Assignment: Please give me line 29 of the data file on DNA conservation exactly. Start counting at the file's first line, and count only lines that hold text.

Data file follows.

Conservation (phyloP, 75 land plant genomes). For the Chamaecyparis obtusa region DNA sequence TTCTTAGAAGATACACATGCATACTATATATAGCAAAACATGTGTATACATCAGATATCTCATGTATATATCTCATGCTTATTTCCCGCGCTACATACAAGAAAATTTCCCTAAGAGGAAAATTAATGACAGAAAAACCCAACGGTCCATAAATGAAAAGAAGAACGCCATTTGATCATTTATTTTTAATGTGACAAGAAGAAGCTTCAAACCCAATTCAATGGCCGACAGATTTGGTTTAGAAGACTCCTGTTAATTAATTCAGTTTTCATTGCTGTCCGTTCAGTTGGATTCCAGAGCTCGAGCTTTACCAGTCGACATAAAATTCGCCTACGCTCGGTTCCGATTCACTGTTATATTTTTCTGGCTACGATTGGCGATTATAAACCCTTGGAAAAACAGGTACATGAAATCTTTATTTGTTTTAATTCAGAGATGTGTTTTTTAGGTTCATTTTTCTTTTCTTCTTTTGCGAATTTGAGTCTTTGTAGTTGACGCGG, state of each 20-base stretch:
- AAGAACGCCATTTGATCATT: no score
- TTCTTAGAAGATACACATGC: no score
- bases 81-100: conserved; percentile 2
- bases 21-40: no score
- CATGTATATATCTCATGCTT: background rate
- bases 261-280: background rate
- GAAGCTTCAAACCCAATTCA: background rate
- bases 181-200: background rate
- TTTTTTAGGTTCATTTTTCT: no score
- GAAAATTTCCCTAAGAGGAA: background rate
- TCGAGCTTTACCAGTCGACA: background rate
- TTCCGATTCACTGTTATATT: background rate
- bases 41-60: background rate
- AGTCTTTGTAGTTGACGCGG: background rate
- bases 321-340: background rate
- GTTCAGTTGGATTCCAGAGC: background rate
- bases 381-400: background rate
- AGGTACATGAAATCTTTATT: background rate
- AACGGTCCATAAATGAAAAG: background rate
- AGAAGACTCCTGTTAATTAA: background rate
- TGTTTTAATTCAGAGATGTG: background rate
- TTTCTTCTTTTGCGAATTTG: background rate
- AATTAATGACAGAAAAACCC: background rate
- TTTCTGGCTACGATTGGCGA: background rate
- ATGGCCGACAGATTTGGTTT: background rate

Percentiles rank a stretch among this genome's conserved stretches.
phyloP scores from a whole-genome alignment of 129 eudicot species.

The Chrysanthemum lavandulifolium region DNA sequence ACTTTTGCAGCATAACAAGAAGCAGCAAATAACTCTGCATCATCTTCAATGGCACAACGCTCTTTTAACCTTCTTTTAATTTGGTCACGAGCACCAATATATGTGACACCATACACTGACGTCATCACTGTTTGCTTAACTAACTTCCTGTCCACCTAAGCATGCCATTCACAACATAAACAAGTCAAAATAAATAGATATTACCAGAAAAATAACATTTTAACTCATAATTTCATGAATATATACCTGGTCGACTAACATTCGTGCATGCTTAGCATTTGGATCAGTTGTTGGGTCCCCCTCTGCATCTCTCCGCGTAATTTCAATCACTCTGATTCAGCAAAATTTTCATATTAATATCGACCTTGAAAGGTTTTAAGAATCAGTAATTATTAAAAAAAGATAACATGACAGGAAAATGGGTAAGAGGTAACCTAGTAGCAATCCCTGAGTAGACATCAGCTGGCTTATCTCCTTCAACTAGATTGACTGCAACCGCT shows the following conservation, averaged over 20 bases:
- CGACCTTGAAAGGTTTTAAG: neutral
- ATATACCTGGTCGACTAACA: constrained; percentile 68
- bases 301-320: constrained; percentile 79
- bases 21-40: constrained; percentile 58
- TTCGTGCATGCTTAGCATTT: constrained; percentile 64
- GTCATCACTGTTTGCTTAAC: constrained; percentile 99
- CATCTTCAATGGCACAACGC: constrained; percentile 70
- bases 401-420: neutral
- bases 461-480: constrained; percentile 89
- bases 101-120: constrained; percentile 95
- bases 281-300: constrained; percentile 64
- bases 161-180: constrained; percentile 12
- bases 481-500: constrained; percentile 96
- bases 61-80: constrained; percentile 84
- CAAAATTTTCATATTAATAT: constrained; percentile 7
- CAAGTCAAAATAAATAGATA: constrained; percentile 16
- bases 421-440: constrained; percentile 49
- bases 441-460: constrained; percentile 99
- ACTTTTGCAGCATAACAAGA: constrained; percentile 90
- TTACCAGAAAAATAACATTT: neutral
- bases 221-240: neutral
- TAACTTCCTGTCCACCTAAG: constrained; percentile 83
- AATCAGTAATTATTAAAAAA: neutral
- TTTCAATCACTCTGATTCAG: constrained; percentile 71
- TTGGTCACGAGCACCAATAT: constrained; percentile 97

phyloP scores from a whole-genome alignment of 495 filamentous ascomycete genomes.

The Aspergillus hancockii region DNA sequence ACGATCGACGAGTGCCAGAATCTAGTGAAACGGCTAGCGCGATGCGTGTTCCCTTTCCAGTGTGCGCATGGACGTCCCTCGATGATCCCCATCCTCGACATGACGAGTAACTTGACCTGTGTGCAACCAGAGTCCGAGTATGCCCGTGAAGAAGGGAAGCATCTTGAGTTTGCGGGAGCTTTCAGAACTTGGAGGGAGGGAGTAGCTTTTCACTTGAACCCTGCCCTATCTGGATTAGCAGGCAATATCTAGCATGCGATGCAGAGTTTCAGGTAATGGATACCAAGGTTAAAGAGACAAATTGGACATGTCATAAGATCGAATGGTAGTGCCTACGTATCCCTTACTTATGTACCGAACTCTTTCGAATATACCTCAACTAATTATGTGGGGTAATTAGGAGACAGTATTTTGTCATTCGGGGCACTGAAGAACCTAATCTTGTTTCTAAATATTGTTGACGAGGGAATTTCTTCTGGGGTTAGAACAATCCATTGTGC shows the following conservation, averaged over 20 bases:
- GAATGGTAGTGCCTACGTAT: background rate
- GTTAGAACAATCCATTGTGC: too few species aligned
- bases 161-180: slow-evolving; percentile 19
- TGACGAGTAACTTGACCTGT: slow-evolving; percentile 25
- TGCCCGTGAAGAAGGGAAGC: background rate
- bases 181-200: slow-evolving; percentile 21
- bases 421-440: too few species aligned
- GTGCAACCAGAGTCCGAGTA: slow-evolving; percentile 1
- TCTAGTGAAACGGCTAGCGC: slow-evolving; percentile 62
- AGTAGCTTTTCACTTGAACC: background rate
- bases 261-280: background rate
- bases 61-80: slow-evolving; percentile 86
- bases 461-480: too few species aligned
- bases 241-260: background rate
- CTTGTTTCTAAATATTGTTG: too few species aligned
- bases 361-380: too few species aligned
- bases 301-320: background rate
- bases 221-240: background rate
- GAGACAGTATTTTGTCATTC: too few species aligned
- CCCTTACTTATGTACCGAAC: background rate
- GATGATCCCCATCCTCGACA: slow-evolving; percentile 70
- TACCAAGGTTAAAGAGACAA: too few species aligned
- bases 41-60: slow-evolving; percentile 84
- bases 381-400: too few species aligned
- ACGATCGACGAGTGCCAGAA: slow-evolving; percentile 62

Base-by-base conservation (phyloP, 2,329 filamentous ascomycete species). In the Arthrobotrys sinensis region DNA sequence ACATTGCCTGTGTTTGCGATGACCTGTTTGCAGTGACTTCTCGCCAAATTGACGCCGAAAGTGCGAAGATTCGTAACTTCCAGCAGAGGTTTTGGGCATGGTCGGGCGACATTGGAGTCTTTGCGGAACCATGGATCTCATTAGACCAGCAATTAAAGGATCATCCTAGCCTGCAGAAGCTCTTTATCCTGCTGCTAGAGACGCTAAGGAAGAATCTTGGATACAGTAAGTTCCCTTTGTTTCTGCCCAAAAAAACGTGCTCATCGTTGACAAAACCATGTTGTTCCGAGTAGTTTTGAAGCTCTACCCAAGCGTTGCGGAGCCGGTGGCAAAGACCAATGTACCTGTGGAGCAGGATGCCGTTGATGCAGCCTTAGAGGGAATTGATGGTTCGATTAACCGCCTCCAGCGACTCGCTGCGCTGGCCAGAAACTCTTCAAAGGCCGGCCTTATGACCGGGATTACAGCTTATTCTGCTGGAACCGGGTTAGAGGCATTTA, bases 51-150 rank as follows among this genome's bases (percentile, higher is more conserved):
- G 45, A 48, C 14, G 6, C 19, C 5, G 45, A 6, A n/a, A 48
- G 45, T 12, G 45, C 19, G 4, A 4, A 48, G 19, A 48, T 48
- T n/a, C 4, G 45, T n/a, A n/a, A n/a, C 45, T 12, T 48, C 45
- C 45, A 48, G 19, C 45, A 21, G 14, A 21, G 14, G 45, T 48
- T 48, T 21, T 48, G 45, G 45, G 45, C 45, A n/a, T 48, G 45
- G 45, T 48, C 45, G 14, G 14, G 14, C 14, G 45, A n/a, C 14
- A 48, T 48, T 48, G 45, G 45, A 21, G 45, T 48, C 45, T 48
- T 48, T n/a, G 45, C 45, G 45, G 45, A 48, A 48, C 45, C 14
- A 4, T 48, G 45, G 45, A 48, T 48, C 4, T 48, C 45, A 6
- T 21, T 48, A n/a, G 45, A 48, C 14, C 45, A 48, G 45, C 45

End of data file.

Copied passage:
The Chrysanthemum lavandulifolium region DNA sequence ACTTTTGCAGCATAACAAGAAGCAGCAAATAACTCTGCATCATCTTCAATGGCACAACGCTCTTTTAACCTTCTTTTAATTTGGTCACGAGCACCAATATATGTGACACCATACACTGACGTCATCACTGTTTGCTTAACTAACTTCCTGTCCACCTAAGCATGCCATTCACAACATAAACAAGTCAAAATAAATAGATATTACCAGAAAAATAACATTTTAACTCATAATTTCATGAATATATACCTGGTCGACTAACATTCGTGCATGCTTAGCATTTGGATCAGTTGTTGGGTCCCCCTCTGCATCTCTCCGCGTAATTTCAATCACTCTGATTCAGCAAAATTTTCATATTAATATCGACCTTGAAAGGTTTTAAGAATCAGTAATTATTAAAAAAAGATAACATGACAGGAAAATGGGTAAGAGGTAACCTAGTAGCAATCCCTGAGTAGACATCAGCTGGCTTATCTCCTTCAACTAGATTGACTGCAACCGCT shows the following conservation, averaged over 20 bases: